The default mode is called 5 Host Direct mode and in this mode every host on the LAN has direct access to and from the mesh. The LAN shares the same address space as the mesh. Port forwarding is not needed because NAT is not used, and there is no firewall in between the LAN and the mesh. This mode was created because some services do not work well (or at all) through NAT, and to reduce the amount of manual configuration needed to provide services to the mesh.

The mesh address space is automatically managed, so in Direct mode the LAN is not user configurable. Those of you familiar with setting up commercial ISP access with static IP addresses should already be comfortable with this mode. Like commercial ISP access, you cannot decide for yourself what the network parameters are. You have to use the parameters which are given to you. But unlike most commercial ISP access there is a DHCP server available on the mesh node to configure the hosts that are attached to the LAN.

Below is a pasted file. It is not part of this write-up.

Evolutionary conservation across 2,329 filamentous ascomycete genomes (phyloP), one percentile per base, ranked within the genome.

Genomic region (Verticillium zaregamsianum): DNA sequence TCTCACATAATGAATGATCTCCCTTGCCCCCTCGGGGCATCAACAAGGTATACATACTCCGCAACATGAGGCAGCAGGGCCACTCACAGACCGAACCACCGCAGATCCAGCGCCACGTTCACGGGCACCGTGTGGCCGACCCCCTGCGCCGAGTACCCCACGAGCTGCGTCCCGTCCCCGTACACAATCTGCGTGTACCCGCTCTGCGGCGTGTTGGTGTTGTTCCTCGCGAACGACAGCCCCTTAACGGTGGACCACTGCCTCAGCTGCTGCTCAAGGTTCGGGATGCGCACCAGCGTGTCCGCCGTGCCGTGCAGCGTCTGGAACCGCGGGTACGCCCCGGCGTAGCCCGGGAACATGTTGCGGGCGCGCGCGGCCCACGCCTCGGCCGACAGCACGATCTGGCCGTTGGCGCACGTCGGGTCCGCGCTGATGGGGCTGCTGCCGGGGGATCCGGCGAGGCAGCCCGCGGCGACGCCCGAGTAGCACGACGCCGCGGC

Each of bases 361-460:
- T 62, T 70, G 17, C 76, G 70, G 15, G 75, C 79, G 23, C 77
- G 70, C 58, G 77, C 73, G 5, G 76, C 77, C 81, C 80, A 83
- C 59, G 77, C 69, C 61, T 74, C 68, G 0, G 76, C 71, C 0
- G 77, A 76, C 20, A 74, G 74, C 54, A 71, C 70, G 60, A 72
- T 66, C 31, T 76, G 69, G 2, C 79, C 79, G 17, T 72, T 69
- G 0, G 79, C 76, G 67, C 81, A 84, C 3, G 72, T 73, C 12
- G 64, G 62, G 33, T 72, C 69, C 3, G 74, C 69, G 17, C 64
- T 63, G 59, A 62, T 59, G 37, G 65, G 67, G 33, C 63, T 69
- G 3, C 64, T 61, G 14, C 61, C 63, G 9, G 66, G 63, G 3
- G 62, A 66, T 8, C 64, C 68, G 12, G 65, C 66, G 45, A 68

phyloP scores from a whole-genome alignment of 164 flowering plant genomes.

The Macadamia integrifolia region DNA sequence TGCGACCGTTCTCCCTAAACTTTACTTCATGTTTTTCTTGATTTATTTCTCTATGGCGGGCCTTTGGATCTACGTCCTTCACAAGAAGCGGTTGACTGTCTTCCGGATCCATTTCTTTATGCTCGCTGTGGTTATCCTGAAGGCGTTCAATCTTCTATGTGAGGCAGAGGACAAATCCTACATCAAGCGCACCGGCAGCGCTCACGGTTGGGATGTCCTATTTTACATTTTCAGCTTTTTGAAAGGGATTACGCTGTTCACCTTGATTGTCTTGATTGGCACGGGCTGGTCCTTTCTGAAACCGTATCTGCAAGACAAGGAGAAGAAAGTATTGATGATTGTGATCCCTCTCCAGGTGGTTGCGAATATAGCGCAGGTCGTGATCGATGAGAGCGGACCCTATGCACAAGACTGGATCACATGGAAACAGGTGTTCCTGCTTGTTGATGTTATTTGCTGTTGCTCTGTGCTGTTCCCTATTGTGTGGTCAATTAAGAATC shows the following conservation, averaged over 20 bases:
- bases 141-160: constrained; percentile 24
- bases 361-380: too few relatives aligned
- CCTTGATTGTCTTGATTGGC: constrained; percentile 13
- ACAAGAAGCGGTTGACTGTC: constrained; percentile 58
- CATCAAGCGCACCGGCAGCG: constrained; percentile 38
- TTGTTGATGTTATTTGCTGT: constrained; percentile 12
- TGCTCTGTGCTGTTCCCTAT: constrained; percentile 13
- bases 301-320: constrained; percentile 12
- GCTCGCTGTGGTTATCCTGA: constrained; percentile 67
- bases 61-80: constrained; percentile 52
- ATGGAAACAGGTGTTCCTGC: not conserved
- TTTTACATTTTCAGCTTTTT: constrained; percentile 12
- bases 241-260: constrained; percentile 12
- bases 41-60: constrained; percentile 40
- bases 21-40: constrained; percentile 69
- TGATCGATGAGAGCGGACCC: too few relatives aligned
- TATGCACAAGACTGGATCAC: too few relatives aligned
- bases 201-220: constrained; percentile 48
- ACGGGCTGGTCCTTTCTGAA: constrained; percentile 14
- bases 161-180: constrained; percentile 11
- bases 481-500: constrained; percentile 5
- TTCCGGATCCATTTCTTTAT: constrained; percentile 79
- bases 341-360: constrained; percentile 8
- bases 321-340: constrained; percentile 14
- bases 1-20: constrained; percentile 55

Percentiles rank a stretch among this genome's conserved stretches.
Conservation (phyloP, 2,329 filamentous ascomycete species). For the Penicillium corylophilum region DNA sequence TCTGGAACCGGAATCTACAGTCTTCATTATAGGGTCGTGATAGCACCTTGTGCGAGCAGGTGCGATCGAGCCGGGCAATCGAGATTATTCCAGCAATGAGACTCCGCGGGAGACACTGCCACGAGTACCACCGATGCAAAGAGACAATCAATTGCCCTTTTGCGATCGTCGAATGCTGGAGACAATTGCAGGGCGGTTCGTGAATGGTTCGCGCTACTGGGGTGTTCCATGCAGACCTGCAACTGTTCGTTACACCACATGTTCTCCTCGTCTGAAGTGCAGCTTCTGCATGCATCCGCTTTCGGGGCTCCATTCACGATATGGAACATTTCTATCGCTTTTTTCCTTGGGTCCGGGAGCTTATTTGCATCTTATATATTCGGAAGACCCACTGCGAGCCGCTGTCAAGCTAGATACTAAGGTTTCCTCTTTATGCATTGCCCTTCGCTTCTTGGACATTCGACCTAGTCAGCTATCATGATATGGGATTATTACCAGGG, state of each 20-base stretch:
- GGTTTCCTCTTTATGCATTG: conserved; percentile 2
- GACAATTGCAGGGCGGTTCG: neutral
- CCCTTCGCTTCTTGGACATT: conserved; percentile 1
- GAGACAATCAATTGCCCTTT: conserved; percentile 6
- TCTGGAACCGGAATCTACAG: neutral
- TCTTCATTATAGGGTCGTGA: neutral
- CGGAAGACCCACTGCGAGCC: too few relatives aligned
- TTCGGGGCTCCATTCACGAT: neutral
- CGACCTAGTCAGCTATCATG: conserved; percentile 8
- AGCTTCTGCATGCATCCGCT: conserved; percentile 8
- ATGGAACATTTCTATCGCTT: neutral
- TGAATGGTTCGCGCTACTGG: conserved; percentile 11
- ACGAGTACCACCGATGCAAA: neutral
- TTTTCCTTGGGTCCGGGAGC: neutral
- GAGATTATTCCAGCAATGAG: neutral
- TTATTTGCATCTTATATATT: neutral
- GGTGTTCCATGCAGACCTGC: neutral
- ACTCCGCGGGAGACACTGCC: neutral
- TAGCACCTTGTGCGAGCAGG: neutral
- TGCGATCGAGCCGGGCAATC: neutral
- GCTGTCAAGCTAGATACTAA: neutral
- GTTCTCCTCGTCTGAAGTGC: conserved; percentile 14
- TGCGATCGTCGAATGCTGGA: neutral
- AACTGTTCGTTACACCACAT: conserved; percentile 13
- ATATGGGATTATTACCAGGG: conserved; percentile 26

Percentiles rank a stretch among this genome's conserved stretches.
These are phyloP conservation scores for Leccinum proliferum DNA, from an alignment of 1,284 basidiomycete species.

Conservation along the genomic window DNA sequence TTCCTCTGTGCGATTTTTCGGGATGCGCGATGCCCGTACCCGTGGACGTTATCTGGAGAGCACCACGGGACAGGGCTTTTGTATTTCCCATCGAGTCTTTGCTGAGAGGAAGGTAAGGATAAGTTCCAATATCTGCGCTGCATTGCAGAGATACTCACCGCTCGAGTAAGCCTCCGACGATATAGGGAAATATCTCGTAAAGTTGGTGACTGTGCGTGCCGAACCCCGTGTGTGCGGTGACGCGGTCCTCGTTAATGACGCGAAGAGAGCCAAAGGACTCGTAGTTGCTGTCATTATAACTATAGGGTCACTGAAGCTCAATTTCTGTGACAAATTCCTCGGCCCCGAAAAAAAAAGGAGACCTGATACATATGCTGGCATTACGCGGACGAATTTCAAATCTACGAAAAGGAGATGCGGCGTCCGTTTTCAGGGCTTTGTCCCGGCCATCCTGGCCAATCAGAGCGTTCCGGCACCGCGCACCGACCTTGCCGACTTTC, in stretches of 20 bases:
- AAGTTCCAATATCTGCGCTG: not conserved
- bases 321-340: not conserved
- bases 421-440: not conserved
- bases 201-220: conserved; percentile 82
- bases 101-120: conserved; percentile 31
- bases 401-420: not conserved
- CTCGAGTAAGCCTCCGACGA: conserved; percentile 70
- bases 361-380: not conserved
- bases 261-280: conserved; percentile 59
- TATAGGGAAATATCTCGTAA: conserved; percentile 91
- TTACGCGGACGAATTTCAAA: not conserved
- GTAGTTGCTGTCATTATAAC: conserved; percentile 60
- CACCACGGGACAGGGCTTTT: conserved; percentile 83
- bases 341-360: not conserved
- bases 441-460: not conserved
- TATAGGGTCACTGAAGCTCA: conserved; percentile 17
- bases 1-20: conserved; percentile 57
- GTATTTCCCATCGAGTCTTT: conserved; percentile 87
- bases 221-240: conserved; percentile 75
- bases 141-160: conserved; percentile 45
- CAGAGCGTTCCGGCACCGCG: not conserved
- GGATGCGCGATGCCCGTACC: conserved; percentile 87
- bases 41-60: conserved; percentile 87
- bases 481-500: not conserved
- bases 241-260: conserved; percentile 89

The only configurable option available in Direct mode is the size of the LAN subnet which can accommodate either 1, 5, or 13 LAN hosts. The one host subnet can be useful for either a single server or a commercial grade router using its own NAT which is capable of more advanced routing functions than those available from a mesh node.

It is important to not use a subnet larger than is necessary because the chances of an IP address conflict on the mesh increase with the size of the subnet. The LAN subnet parameters are automatically generated and depend on the IP address of the WiFi interface. If a conflict does occur it can be fixed by changing the WiFi IP address.